Like Kim Dae-jung, Roh left Pyongyang with some deals. An eight-point peace plan was headlined by an agreement that both sides should push for a permanent treaty to end the Korean War.

But unlike Kim Dae-jung, Roh returned home without strong domestic and international support for his efforts.

His successor Lee Myung-bak chose not to uphold parts of the deal to continue economic assistance to Pyongyang with relatively few strings attached. Instead, he stipulated any aid or money given to North Korea was contingent on Kim Jong Il agreeing to abandon its nuclear weapons program.

US President George W. Bush was said to have embraced Lee Myung-bak and his more tougher approach to inter-Korean relations.

“Past experience shows that South Korea hit the wall in its policy on North Korea when it failed to persuade America, its major ally, to support Seoul’s North Korea policy,” said Lee Seong-hyon, a researcher at the Sejong Institute in Seoul.

Moon’s been in office for less than a year, during which time he’s embraced his role as man in the middle balancing Pyongyang and Washington.

To keep the Trump administration abreast of Seoul’s moves, Moon has consistently dispatched key aides to the US capital for talks. The South Korean foreign minister, national security adviser and top spy all traveled to Washington last month for talks with their counterparts or high-ranking US officials.

In March, Trump agreed to hold a separate summit with Kim Jong Un after the invitation was delivered to him in person by two South Korean officials who had met Kim in Pyongyang.

“Moon knows that South Korea’s approach on North Korea will be much more effective when it has American understanding on its side,” Lee Seong-hyon said.

Kim Dae-jung was the architect of what was known as the Sunshine Policy, pursuing closer economic and diplomatic cooperation with Pyongyang in the hope of easing tensions and staving off an economic collapse in the North. Moon is considered one of the key architects of the policy and served as a top aide to President Roh.

At its heart, the Sunshine Policy was inextricably linked with money. The North Koreans wanted the aide to keep their country afloat, and ultimately – and secretly at the time – the South Koreans gave it to them with little or no strings attached.

Kim Dae-jung’s legacy seemed secure after he returned from his summit in Pyongyang, especially after he was awarded the Nobel Peace Prize for his efforts. But his image took a serious hit three years later, when news broke that South Korea secretly funneled nearly $200 million dollars to the the North Koreans through the Hyundai corporation just days before the talks.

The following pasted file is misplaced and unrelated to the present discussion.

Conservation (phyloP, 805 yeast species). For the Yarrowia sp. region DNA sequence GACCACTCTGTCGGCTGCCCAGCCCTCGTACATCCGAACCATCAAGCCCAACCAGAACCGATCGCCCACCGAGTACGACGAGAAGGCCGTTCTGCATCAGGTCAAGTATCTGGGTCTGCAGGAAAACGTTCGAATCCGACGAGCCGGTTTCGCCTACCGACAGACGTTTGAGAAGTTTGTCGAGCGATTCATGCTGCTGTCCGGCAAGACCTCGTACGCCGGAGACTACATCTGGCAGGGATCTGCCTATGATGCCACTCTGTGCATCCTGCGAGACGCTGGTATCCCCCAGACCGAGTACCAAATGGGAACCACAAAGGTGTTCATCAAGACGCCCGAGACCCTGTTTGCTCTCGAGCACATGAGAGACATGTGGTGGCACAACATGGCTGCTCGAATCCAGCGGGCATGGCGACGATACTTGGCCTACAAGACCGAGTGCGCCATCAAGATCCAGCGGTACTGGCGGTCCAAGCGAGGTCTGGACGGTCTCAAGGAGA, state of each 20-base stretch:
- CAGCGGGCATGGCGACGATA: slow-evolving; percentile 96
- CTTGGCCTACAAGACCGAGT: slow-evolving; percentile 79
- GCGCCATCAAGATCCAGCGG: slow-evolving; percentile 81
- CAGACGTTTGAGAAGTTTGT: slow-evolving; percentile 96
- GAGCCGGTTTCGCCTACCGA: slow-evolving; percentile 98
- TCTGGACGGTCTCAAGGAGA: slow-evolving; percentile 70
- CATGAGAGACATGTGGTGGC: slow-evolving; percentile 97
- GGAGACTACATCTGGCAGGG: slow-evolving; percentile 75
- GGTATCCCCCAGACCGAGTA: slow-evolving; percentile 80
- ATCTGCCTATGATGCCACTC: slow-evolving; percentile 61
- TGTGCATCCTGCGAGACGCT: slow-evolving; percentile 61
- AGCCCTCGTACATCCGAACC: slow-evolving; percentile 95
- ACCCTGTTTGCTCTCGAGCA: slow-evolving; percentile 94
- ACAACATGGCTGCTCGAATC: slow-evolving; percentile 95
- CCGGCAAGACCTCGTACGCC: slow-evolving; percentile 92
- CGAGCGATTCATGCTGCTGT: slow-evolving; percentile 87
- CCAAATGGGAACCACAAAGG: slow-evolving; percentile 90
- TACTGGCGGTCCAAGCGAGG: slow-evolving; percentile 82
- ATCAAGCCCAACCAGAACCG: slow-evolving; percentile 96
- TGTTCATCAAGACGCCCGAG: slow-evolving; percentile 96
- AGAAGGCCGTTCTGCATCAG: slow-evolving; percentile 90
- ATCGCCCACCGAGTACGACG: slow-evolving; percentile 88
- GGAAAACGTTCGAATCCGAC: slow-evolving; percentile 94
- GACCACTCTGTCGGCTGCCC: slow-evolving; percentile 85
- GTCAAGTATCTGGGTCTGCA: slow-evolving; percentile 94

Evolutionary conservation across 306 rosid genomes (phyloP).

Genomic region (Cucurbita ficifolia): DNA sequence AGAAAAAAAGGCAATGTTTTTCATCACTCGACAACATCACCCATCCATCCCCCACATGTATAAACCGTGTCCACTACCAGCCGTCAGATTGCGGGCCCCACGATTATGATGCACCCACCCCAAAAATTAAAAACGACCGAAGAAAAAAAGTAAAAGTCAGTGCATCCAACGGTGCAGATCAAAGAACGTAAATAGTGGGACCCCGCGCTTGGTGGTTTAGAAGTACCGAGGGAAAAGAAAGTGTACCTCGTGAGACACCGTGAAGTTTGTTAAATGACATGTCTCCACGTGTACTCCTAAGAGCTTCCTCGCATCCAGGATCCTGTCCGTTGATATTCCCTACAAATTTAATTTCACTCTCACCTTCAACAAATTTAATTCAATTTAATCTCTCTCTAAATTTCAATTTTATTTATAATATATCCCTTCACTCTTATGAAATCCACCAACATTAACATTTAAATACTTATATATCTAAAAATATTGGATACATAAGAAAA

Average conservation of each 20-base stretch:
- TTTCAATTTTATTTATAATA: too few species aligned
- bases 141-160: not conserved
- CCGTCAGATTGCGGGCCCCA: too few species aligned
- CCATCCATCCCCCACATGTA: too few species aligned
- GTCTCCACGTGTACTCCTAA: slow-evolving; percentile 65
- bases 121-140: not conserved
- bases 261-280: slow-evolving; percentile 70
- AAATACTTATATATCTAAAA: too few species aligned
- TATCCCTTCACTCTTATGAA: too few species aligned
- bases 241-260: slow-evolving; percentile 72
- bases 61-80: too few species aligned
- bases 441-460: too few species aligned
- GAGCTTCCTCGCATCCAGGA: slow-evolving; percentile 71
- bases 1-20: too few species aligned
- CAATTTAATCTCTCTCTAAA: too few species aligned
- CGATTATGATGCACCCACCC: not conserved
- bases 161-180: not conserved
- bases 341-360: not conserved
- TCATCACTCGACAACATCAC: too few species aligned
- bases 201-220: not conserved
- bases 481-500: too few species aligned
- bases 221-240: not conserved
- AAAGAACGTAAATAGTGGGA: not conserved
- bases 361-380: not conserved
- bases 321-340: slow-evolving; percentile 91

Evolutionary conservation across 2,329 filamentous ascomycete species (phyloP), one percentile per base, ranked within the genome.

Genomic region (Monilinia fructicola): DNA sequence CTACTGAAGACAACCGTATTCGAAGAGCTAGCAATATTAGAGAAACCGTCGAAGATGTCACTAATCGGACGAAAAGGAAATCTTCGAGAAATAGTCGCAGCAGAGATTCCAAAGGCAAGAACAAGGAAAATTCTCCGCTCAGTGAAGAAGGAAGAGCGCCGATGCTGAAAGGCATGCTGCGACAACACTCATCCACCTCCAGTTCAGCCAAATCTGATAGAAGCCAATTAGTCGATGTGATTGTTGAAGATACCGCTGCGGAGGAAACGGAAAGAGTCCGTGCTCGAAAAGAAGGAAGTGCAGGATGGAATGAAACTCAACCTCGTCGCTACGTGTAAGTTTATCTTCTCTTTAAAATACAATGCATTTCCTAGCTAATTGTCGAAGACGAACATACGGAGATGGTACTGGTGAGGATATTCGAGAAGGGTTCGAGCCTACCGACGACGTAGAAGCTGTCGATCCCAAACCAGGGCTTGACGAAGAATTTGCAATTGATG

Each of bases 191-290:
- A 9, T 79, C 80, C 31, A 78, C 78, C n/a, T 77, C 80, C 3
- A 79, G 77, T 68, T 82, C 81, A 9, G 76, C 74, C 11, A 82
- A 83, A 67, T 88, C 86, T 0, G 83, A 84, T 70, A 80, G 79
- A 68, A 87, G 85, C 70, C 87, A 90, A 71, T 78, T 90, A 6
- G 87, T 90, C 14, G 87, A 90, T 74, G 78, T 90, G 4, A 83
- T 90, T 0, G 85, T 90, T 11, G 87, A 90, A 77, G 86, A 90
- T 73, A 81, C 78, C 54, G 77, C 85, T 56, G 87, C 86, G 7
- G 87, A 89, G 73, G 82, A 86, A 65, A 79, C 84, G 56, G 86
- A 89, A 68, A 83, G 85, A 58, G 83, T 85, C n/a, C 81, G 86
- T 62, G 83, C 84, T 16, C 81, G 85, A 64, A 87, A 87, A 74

The late leaders of North and South Korea, Kim Jong Il, right, and Kim Dae-jung, left, meet to reconcile political differences as Kim Dae-jung arrives in June 2000 at the Sunan International Airport in Pyongyang, North Korea.

Kim publicly apologized for the surreptitious payment, but insisted the money was for business deals in North Korea. Kim Dae-jung had hoped Kim Jong Il would use the money for Chinese-style reforms to kickstart and partially liberalize the North Korean economy.

But that didn’t happen, and many South Koreans came to the conclusion that the millions of dollars of aid given to Pyongyang failed to halt their weapons programs and did not properly serving Seoul’s interests.

Today, an under-the-table payment to the North Korean regime would be an extremely risky move for Moon, considering he was elected after fashioning himself as a “clean candidate” while campaigning for the presidency.

South Korea was looking for an honest leader to replace the conservative ex-President Park Geun-hye, who was ousted in a corruption scandal. She’s since been sentenced to 24 years in prison.

“Any money transfer is toxic in South Korea in domestic politics and Moon’s mandate is based on transparency,” said John Delury, a professor at Yonsei University’s Graduate School of International Relations. “They’re going to be highly sensitive and resistant.”

And any payment by Moon’s administration would likely violate the crippling international sanctions levied on North Korea by the United Nations Security Council, an effort spearheaded by the United States. Trump has declared his administration’s “maximum pressure campaign” will continue as talks with Pyongyang get underway.

“In the current state of affairs, pretty much any meaningful economic cooperation with North Korea goes against existing UN Security Council resolutions. There’s very few exceptions,” said Lankov.

“Moon Jae-in cannot afford to challenge Donald Trump and to do something that might drive Mr. Trump crazy.”